Updated: Mar 20, 2021
When we're talking about value investment, we cannot help but talk about one of it's biggest promoter, Warren Buffett!
As one of Benjamin Graham's star student, Warren Buffett is the greatest speaks person for Value Investment.
What is value investment?
Before I explain what it is, I would like to tell you what it is not.
Value investment does not care about the short term high or lows of the stock.
It does not care about MACD, Bollinger Band, Stochastic Oscillator, RSI and any other Technical Analysis data.
VI focus on the fundamentals of a stock. Such as, how much does this company actually worth(Book Value), and was the price low or high based on the current market condition.
In the 1970s, When Buffett decided Berkshire Hathaway's stock price was low, based on it's P/B ratio.
One of the way Buffett used to justify buying Berkshire Hathaway is called Bankruptcy estimation. Which means, if a company's P/B(price per book value) is below 1.0, it is then trading at a discount. on the other hand, if a company's P/B is at 1.0, that means it's market value is equal to it's Total Book value.
P/B = 1.0 Means Market Price = Total Book Value
P/B = 0.5 Means Market Price < Total Book Value
P/B = 3.0 Means Market Price is 3x Total Book Value
Total Book Value (including intangible assets like Brand /Good will / Customer Base)
If we sell all the assets in the company that have a P/B of 0.5, you would have a 50% gain because the market price is at a 50% discount.
On the opposite, if we bought a company with 3.0 P/B and it went bankrupt, we can only get back 33.3% of the money invested.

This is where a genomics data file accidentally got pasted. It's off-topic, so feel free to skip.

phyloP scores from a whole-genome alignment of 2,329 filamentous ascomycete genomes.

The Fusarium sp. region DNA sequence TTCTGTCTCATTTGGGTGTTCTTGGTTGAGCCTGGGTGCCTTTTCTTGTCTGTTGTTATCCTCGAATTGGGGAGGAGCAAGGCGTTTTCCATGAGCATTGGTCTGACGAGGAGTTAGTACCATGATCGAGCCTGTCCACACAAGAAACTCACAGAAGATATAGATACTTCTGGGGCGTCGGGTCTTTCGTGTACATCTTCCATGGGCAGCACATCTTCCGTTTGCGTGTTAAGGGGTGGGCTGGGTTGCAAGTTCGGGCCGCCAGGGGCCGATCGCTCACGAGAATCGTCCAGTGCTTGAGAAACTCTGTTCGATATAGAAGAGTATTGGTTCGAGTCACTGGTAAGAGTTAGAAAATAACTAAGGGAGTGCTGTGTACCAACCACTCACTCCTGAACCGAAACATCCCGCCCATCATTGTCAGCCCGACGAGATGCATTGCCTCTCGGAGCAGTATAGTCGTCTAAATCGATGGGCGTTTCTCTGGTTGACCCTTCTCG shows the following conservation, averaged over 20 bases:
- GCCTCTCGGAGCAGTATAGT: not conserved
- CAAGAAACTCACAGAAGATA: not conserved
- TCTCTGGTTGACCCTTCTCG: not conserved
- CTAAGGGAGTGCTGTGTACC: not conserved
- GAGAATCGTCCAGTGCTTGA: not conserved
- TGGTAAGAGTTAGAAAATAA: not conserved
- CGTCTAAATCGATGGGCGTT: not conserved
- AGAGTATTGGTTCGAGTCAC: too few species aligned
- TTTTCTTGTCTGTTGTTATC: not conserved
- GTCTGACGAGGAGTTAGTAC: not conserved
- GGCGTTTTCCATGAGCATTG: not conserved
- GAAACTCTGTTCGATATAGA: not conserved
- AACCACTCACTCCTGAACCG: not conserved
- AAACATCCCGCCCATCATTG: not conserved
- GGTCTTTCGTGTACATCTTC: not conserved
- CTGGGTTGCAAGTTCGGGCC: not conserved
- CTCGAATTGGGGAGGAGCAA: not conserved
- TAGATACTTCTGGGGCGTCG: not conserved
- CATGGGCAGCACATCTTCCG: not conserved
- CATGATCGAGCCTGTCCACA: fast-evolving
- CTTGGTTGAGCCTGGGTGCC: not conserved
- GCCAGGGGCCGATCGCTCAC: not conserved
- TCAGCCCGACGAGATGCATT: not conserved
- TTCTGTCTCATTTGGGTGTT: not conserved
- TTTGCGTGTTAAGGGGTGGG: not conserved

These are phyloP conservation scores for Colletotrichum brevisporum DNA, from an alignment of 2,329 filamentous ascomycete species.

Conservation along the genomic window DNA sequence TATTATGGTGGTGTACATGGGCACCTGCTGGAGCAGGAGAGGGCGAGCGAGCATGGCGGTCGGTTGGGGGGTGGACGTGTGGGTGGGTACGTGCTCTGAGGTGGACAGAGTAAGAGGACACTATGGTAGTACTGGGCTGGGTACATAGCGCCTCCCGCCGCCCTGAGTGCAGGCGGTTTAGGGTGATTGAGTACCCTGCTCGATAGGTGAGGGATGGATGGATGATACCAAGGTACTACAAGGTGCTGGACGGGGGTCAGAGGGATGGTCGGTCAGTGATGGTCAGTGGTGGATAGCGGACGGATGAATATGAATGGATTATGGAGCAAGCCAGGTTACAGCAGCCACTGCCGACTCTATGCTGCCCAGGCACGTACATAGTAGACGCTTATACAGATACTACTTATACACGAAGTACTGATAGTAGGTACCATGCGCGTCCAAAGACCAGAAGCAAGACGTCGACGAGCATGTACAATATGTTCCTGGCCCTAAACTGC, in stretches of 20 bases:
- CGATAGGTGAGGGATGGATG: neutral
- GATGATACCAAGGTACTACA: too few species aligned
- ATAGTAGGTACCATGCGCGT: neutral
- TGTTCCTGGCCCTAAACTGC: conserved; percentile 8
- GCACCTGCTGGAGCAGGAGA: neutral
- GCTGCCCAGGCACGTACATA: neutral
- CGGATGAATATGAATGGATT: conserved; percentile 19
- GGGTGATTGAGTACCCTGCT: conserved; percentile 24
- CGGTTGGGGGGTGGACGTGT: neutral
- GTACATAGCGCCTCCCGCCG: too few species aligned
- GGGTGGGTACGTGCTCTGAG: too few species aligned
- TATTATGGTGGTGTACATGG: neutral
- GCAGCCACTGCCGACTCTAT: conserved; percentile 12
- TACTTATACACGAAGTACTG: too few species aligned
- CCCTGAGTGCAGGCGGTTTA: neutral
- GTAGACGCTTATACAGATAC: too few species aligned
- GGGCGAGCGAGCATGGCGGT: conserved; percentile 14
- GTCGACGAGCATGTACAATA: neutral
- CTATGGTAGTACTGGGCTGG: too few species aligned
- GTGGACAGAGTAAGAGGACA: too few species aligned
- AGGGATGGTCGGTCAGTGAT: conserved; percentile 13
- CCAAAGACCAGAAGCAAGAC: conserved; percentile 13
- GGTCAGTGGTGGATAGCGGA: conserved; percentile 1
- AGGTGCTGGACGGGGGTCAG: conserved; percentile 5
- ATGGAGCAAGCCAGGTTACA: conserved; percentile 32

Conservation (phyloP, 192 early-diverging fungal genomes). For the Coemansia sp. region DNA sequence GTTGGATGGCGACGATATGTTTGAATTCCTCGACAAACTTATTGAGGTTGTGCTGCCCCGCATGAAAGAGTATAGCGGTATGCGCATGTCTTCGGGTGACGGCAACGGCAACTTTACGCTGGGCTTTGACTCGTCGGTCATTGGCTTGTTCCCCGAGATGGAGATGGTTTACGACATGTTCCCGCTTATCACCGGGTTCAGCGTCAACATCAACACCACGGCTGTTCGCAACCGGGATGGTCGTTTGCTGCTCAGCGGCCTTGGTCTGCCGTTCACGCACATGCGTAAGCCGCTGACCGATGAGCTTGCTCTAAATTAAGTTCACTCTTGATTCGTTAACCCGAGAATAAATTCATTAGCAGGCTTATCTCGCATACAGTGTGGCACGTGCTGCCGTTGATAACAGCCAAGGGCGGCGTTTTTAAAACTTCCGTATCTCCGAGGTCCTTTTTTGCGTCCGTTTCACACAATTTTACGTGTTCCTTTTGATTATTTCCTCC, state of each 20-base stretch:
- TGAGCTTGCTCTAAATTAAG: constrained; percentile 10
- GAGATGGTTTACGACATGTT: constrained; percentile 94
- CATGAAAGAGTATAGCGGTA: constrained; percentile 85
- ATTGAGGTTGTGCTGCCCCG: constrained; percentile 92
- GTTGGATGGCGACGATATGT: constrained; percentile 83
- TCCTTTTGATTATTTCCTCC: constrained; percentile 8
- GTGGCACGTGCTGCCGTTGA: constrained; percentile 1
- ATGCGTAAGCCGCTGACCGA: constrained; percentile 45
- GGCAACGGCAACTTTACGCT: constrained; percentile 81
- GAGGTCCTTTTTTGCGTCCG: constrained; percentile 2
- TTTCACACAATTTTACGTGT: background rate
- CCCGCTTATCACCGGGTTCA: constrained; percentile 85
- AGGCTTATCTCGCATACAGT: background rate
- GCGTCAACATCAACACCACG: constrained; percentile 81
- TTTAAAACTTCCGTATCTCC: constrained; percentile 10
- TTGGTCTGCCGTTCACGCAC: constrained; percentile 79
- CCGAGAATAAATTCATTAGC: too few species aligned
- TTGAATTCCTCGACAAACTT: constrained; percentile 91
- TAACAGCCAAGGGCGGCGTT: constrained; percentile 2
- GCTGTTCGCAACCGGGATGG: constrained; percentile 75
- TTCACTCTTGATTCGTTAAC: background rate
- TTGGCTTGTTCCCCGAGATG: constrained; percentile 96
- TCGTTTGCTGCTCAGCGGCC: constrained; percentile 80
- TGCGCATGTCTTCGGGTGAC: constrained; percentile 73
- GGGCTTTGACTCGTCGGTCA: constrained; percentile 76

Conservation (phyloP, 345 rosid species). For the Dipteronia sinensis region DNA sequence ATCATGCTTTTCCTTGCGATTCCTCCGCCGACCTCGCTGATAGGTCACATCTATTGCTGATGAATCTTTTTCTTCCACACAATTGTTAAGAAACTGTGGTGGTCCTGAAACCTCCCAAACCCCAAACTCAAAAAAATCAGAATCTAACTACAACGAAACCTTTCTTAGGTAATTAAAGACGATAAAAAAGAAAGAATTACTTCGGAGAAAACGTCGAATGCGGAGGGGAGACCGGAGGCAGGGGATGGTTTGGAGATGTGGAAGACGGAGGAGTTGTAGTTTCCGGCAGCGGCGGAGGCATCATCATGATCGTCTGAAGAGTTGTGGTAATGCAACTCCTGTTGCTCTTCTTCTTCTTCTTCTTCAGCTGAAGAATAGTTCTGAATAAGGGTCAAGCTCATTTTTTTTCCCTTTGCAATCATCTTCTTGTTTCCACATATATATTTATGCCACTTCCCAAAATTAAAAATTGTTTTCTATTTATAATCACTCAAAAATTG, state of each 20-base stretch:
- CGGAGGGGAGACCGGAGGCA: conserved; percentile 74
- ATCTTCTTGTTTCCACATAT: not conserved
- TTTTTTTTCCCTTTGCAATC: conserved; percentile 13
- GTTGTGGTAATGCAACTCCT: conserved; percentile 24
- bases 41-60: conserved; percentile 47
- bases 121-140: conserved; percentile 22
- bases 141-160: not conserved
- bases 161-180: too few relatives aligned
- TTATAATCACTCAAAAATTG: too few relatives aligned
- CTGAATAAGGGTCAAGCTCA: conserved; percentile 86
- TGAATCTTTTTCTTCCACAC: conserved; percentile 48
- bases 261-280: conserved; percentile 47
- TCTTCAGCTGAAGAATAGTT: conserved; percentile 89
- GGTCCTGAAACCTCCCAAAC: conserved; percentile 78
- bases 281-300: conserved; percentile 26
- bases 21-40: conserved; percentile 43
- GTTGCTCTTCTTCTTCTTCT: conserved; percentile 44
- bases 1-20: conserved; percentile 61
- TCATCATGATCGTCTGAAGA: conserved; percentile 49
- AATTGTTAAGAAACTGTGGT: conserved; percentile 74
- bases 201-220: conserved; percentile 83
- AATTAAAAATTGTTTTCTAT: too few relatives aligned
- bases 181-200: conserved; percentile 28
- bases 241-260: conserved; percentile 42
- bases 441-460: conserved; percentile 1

If your head is spinning already, you are not alone.
Let me clarify!
If we bought any company with a P/B of less than 1.0, we'll make money, even when the company goes bankrupt and sell everything for cash. (at least in theory...)
Everything looks nice and well in theory, but soon, even Buffet realized how wrong he was after he bought Berkshire Hathaway below 1.0 book value.
Berkshire, at the time was a textile company, a manufacturer of clothing and linens. The business was not doing well, and losing money every year.
After Buffet took control of the company, he made many changes to try and reduce losses, but he couldn't revive the company.
Buffet soon realized if the company goes bankrupt, selling of the machinery, inventory, and other assets does not even get close to the book value...
The Book Value is actually the value of the assets, not how much they can really sell it for.
In a bankruptcy situation, most of the assets like machinery and inventory are sold at a large discount.
Although Berkshire Hathaway wasn't a total loss in the end, Buffet still loss money in the investment.
So, P/B valuation doesn't work?
Yes and No! Let's not jump to conclusions yet!
In a company with hard assets like manufacturing company, retail, agriculture or anything that contains large amount of heavy assets, PB valuation doesn't work. However, it works perfectly on financial institutions!
In companies such as banks, insurance companies, investing company or holding companies, PB valuations works like a charm!
You are asking why! I know. Let me elaborate!
In companies such as banks, all or most of their assets are very liquid and light. Light assets means assets like real estates, bonds, debts, and gold which can be easily converted to cash, and have a steady cash value. PB valuation works really well at evaluating the company's intrinsic value because it's asset value are so close to it's book value.
So the lesson is... PB evaluation can only be used on financial institutions or companies with highly liquid assets.
Warren Buffet made the mistake of using PB valuation on Berkshire Hathaway, and he call it one of the greatest mistakes he made. However, I see it differently... He made that mistake, so we don't have to...
For your reference only...